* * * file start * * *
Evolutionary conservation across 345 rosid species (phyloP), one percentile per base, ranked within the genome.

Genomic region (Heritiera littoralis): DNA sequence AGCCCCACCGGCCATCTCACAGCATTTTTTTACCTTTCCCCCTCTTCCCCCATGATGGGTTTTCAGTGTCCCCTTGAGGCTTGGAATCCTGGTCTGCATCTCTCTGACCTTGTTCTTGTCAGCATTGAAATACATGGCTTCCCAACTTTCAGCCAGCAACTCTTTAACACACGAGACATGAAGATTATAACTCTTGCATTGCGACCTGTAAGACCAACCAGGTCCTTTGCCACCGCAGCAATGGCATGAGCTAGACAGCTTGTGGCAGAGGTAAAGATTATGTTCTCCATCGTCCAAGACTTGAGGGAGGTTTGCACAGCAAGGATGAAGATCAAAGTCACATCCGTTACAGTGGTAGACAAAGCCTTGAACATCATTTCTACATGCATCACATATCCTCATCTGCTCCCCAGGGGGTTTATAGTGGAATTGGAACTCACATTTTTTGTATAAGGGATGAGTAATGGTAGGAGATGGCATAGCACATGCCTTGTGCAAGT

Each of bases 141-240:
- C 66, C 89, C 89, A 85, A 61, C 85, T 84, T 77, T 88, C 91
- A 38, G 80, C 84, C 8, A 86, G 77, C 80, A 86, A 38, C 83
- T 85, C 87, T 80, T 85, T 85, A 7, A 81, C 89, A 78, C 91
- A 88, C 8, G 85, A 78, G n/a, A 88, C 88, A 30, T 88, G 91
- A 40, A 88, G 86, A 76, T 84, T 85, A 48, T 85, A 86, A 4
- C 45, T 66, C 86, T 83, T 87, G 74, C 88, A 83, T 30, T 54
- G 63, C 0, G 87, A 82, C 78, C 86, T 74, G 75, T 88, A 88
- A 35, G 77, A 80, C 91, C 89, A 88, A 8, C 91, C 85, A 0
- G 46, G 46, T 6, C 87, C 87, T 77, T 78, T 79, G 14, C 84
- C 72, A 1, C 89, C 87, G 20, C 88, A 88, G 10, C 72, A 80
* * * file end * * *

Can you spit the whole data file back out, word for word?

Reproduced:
Evolutionary conservation across 345 rosid species (phyloP), one percentile per base, ranked within the genome.

Genomic region (Heritiera littoralis): DNA sequence AGCCCCACCGGCCATCTCACAGCATTTTTTTACCTTTCCCCCTCTTCCCCCATGATGGGTTTTCAGTGTCCCCTTGAGGCTTGGAATCCTGGTCTGCATCTCTCTGACCTTGTTCTTGTCAGCATTGAAATACATGGCTTCCCAACTTTCAGCCAGCAACTCTTTAACACACGAGACATGAAGATTATAACTCTTGCATTGCGACCTGTAAGACCAACCAGGTCCTTTGCCACCGCAGCAATGGCATGAGCTAGACAGCTTGTGGCAGAGGTAAAGATTATGTTCTCCATCGTCCAAGACTTGAGGGAGGTTTGCACAGCAAGGATGAAGATCAAAGTCACATCCGTTACAGTGGTAGACAAAGCCTTGAACATCATTTCTACATGCATCACATATCCTCATCTGCTCCCCAGGGGGTTTATAGTGGAATTGGAACTCACATTTTTTGTATAAGGGATGAGTAATGGTAGGAGATGGCATAGCACATGCCTTGTGCAAGT

Each of bases 141-240:
- C 66, C 89, C 89, A 85, A 61, C 85, T 84, T 77, T 88, C 91
- A 38, G 80, C 84, C 8, A 86, G 77, C 80, A 86, A 38, C 83
- T 85, C 87, T 80, T 85, T 85, A 7, A 81, C 89, A 78, C 91
- A 88, C 8, G 85, A 78, G n/a, A 88, C 88, A 30, T 88, G 91
- A 40, A 88, G 86, A 76, T 84, T 85, A 48, T 85, A 86, A 4
- C 45, T 66, C 86, T 83, T 87, G 74, C 88, A 83, T 30, T 54
- G 63, C 0, G 87, A 82, C 78, C 86, T 74, G 75, T 88, A 88
- A 35, G 77, A 80, C 91, C 89, A 88, A 8, C 91, C 85, A 0
- G 46, G 46, T 6, C 87, C 87, T 77, T 78, T 79, G 14, C 84
- C 72, A 1, C 89, C 87, G 20, C 88, A 88, G 10, C 72, A 80